• Tell your kids to remind you while in the car together that you should get off the phone or let them take the calls!(Kids love to reprimand their parents)
  • Put a sticky reminder on your child's dashboard.
  • Remind your spouse to set a good example.
  • Ask your taxi driver to hang up if he is driving you.

Monday, July 13, 2009

Yuck! Doctors' Cell Phones Are Gross!

I was recently at Montefiore Hospital with a patient and noticed a sign on the spotless waiting room wall: "Have we washed our hands? It's ok to remind us!" I though how mortified I would feel if a patient had to remind me to wash my hands before doing a physical exam. And now there is something new to remind your physician about in order to keep you healthy.

A recent study published in the Annals of Clinical Microbiology and Antimicrobials was conducted in Turkey. Two hundred health care workers had their hands and their mobile phones swabbed and cultured. Fully 95% of the phones were contaminated with bacteria. We would not expect them to be sterile. However, over half of the phones were contaminated with Staphylococcus aureus, of the variety called MRSA that has acheived notoriety recently because of its resistance to more common antibiotics.

So imagine if your doctor has greeted you, washed her hands, begun to chat with you then interrupts to answer her cell phone. What usually happens is that she would then snap the phone shut, apologize (you hope) and resume her conversation or exam with you. OOPS, bacteria have now been transferred to you from the phone. Can you be courageous enough to remind her to wash again? Can she be gracious enough to accept your observation, new-found knowledge and chutzpah?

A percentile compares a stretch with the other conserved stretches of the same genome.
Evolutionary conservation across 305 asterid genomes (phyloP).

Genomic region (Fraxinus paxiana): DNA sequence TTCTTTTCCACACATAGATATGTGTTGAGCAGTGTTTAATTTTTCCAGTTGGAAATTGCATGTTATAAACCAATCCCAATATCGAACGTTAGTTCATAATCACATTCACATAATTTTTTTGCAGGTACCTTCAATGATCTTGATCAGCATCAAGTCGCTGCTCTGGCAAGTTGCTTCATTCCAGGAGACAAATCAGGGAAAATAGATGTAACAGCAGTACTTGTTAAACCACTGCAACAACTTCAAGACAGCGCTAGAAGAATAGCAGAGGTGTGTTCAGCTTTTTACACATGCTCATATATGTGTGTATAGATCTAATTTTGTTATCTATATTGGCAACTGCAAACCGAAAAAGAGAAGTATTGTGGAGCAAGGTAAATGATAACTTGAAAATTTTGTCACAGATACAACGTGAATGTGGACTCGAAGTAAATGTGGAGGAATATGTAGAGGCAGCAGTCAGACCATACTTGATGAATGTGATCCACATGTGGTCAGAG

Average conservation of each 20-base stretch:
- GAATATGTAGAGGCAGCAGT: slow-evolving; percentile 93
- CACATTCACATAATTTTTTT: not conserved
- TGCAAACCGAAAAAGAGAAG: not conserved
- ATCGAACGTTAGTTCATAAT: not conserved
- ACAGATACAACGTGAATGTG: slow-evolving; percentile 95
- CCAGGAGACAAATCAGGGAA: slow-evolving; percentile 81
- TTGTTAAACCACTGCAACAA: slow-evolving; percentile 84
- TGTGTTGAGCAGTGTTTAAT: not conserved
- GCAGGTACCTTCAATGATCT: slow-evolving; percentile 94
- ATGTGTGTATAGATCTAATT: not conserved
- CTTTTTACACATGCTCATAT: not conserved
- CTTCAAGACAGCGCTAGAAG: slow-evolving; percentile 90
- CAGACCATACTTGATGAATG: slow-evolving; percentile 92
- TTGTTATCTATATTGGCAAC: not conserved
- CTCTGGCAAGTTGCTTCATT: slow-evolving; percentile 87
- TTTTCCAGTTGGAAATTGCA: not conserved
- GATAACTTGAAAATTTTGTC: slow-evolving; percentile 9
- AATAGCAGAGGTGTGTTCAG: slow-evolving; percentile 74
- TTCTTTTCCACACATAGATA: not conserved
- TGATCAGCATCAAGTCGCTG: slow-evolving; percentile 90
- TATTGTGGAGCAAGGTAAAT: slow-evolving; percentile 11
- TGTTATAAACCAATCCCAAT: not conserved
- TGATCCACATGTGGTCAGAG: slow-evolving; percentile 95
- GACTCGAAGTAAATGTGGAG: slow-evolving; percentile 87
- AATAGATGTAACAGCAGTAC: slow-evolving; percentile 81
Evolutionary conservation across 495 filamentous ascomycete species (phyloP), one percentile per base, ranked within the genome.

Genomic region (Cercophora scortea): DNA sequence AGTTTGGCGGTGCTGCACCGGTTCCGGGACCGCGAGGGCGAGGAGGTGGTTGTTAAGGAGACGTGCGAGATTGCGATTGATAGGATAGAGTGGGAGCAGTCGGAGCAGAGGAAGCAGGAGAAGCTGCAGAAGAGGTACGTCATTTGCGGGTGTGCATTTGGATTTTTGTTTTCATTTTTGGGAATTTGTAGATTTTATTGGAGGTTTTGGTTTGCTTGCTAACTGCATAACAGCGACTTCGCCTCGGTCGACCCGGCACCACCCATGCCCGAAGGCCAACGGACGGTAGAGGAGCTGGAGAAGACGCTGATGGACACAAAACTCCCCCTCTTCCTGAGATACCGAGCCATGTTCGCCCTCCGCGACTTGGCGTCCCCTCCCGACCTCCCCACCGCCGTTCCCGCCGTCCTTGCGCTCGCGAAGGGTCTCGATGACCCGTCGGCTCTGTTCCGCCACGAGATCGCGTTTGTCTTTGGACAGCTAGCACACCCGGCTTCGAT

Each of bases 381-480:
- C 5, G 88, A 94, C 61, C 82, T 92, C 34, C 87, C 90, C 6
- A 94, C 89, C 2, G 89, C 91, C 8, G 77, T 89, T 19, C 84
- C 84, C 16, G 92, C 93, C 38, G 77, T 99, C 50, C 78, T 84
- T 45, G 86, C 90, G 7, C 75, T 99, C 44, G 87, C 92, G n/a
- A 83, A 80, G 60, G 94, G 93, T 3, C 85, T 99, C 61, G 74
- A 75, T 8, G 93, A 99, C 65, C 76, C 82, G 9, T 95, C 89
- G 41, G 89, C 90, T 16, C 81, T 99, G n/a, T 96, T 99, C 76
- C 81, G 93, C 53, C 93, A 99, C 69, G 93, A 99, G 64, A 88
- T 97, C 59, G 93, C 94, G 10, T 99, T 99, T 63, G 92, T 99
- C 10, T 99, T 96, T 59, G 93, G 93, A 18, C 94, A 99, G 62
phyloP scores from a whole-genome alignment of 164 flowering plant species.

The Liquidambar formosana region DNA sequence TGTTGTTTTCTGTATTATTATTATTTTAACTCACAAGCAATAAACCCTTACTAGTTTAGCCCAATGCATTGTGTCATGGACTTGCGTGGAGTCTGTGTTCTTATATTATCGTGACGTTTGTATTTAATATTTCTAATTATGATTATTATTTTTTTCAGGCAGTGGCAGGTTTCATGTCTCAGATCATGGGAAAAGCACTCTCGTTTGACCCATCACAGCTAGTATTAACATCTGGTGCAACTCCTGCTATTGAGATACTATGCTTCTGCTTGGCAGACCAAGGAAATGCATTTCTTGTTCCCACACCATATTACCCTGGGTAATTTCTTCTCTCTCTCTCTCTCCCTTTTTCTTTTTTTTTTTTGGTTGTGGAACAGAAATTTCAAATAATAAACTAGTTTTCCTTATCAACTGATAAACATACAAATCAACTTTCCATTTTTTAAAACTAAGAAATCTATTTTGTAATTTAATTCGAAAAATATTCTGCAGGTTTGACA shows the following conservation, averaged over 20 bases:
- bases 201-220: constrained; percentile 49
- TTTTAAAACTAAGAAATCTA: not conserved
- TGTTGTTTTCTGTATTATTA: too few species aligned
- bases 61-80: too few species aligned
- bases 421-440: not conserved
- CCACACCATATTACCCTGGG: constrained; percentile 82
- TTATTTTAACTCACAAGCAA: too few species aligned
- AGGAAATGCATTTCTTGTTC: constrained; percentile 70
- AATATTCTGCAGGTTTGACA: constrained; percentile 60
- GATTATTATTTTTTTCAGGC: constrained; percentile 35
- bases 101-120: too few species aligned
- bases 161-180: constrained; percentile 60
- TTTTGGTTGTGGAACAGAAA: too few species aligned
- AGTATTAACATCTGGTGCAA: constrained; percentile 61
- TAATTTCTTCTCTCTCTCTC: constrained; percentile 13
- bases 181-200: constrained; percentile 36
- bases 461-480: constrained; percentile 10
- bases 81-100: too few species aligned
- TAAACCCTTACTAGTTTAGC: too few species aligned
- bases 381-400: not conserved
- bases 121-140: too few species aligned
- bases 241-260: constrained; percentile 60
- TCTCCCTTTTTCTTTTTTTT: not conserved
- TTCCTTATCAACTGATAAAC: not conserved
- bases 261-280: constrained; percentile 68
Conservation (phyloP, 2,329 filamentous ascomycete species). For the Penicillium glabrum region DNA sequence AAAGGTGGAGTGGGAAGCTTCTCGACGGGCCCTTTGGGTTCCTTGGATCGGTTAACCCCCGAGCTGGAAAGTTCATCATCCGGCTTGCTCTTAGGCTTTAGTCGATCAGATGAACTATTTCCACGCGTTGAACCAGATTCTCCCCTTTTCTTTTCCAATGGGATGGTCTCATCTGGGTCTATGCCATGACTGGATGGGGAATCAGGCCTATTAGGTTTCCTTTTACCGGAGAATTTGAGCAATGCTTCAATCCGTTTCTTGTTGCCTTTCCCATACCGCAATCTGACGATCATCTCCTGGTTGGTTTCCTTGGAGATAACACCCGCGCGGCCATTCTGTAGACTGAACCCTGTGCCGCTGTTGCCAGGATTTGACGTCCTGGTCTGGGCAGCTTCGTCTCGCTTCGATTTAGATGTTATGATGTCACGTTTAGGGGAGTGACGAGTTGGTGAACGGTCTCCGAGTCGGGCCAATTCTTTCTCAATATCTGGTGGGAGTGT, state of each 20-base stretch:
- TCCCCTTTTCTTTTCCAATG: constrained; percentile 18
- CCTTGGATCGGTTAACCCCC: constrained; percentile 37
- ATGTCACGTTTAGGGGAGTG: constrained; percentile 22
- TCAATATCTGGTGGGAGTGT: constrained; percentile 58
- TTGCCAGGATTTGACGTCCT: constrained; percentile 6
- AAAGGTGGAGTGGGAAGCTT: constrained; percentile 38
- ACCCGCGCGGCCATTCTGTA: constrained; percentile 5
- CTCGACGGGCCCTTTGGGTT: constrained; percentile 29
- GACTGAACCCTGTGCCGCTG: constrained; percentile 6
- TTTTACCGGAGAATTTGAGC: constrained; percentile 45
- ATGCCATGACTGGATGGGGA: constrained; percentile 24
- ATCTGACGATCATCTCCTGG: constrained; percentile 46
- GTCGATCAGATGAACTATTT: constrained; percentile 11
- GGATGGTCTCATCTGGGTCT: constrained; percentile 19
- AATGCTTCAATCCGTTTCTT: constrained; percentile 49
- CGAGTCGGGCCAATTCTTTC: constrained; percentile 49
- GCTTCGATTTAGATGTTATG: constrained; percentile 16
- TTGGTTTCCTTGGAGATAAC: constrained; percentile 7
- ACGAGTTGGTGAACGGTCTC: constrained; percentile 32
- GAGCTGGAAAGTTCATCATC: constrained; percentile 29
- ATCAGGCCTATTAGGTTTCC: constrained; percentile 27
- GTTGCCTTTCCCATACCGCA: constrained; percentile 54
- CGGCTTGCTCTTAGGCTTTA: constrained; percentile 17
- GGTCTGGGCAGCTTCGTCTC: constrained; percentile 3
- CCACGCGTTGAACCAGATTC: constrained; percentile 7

I suggest you try if the situation ever arises. It would be a true litmus test of a doctor's compassion, conscientiousness, and ability to learn. And maybe this message should go VIRAL!

Thursday, July 2, 2009

Do campers need Tamiflu for "Swine Flu"?

Several calls have come in this week from parents who are inquiring about swine flu (novel H1N1) virus. The story is usually something like this: a few kids have been "definitively diagnosed" with Swine Flu and the camp has sent home an email letting parents know their children, in spite of their best efforts, have been exposed. They are being asked to call their pediatricians and ask if they would like the exposed (but not yet ill in any way) children to have prophylactic Tamiflu, the most commonly precribed anti-viral drug for prevention and treatment of novel H1N1 influenza.

My philosophy and that of numerous other experts(American Academy of Pediatrics, Centers for Disease Control, and New York State Health Department) is that prophylactic medication is not indicated for the vast majority of patients. If a child has labile asthma, or heart disease or is on chemotherapy or is otherwise in a weakened immunologic state and particularly at risk for complications of the flu, prophylactic medication may be indicated.

If a child comes down with typical symptoms of the flu (fever, headache, body aches, cough, and cold symptoms) Tamiflu can be given within 48 hours of the onset of symptoms. Even then, it only mitigates the illness by about 24 hours. And although this is anecdotal, this year's H1N1 flu seems to be fairly mild, causing illness for only a few days.